The Defense Advanced Research Projects Agency has selected 22 teams and eight individuals for the first phase of a $3.75 million competition that seeks to leverage machine learning platforms to provide civilian and military wireless devices access to the electromagnetic spectrum.
The Spectrum Collaboration Challenge calls for competitors to create a wireless spectrum paradigm that would allow radio networks to collaborate and share the RF spectrum with other networks through the use of artificial intelligence-based technologies and software-defined radios, DARPA said Monday.
“SC2 sets out to bring the software defined radio and artificial intelligence communities together to fundamentally rethink 100 years of spectrum practice, and tackle the original and enduring spectrum grand challenge: efficient coexistence of all wireless communications,” said Paul Tilghman, SC2 administrator and a program manager at DARPA’s microsystems technology office.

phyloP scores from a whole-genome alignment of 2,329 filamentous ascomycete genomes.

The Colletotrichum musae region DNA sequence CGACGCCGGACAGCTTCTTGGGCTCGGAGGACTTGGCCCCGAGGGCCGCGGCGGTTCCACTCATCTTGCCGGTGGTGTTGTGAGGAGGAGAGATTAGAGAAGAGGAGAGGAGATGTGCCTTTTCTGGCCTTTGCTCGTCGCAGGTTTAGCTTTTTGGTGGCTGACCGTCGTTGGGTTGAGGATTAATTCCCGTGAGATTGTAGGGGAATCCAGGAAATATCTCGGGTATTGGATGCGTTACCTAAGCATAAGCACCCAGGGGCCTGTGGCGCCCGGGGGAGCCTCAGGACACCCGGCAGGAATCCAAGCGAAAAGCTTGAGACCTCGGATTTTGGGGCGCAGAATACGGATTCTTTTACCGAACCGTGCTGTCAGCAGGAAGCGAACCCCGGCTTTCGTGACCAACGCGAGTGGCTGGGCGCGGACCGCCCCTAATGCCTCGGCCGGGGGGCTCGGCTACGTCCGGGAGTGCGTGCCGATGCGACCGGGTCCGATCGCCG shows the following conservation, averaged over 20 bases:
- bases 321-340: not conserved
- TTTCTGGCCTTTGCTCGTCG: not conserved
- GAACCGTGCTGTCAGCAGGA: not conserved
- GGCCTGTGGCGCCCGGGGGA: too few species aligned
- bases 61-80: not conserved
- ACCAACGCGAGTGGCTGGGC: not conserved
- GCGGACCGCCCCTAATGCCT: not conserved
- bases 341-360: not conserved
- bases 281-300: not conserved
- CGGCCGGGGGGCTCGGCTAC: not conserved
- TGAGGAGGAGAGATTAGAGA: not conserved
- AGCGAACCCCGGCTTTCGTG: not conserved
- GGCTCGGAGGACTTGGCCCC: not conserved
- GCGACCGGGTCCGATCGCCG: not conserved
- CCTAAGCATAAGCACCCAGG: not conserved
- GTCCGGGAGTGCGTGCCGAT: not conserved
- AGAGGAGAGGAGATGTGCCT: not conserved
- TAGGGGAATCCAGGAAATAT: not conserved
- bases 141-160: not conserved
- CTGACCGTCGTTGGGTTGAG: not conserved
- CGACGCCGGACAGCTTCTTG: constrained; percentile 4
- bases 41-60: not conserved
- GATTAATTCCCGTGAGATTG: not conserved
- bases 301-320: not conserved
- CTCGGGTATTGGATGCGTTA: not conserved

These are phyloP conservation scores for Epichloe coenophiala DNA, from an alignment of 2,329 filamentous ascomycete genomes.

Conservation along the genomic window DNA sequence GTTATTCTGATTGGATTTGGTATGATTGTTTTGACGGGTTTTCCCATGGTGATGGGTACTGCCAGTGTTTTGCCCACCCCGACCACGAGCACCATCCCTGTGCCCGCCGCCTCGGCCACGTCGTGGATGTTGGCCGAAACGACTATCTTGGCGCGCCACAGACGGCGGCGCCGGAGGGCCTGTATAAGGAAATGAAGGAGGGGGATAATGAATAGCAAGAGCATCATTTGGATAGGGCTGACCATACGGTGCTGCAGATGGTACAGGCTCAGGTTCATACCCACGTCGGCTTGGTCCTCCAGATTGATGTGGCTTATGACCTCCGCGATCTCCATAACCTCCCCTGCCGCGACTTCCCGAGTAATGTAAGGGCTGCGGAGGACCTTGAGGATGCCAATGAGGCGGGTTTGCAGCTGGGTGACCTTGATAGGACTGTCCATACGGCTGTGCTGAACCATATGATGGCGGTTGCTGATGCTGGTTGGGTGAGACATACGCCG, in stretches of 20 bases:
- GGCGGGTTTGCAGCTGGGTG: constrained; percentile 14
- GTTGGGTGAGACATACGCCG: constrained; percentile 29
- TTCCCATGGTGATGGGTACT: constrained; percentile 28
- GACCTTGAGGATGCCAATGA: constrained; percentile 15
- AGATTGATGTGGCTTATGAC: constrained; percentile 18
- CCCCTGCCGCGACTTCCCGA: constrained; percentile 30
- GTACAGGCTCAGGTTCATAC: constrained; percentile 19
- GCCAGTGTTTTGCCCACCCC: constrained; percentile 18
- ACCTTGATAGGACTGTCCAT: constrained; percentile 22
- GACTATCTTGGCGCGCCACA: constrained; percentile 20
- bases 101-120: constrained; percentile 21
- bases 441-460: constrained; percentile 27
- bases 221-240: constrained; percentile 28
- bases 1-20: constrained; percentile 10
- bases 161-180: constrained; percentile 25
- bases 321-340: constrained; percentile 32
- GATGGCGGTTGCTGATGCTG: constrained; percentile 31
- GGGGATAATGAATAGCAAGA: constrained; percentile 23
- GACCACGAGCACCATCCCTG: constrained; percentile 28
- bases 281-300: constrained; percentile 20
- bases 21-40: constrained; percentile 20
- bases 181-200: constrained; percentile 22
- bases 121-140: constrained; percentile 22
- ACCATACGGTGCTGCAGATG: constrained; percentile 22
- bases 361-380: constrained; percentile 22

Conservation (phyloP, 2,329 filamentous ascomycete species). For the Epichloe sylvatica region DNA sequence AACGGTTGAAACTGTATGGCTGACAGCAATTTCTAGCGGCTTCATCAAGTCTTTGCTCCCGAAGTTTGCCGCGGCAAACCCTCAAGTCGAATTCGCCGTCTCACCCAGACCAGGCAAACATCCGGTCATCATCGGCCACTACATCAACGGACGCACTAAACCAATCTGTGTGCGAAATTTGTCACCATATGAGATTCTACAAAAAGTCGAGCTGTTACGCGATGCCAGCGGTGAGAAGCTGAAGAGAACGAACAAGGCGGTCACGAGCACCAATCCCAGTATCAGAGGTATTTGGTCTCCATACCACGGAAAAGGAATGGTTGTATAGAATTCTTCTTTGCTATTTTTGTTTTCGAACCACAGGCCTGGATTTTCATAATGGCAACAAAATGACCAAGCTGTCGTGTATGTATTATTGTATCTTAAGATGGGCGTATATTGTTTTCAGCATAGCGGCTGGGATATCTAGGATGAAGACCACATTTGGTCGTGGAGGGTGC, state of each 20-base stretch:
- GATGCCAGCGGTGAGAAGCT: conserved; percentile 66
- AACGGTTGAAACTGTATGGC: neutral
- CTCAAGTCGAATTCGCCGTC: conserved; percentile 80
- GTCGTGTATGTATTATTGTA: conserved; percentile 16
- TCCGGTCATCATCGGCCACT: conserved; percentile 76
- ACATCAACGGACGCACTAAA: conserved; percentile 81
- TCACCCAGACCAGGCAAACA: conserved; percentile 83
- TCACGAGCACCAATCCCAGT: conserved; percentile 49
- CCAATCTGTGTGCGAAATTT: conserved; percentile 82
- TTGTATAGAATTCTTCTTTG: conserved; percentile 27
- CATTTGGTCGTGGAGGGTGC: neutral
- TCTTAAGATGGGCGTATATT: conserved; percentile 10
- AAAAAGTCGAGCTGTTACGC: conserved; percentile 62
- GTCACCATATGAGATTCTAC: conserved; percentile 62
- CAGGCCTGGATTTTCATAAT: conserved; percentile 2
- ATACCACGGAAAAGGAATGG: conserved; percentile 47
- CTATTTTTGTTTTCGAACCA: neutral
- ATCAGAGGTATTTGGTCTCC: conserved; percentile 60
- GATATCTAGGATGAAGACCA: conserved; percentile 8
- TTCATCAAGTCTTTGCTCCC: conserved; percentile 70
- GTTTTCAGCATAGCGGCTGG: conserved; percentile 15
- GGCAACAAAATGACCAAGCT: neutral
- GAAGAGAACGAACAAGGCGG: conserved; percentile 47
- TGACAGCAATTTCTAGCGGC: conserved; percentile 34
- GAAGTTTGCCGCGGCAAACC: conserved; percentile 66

Six contenders obtained spots in the Proposal Track that covers $500,000 in contract funds as part of the preliminary competition, while the 24 participants vied for slots through the Open Track option of the SC2 competition that was unveiled in March 2016.
DARPA will hold the preliminary competition in December and the challenge’s second phase in December 2018 and then select the top three winners by the end of 2019.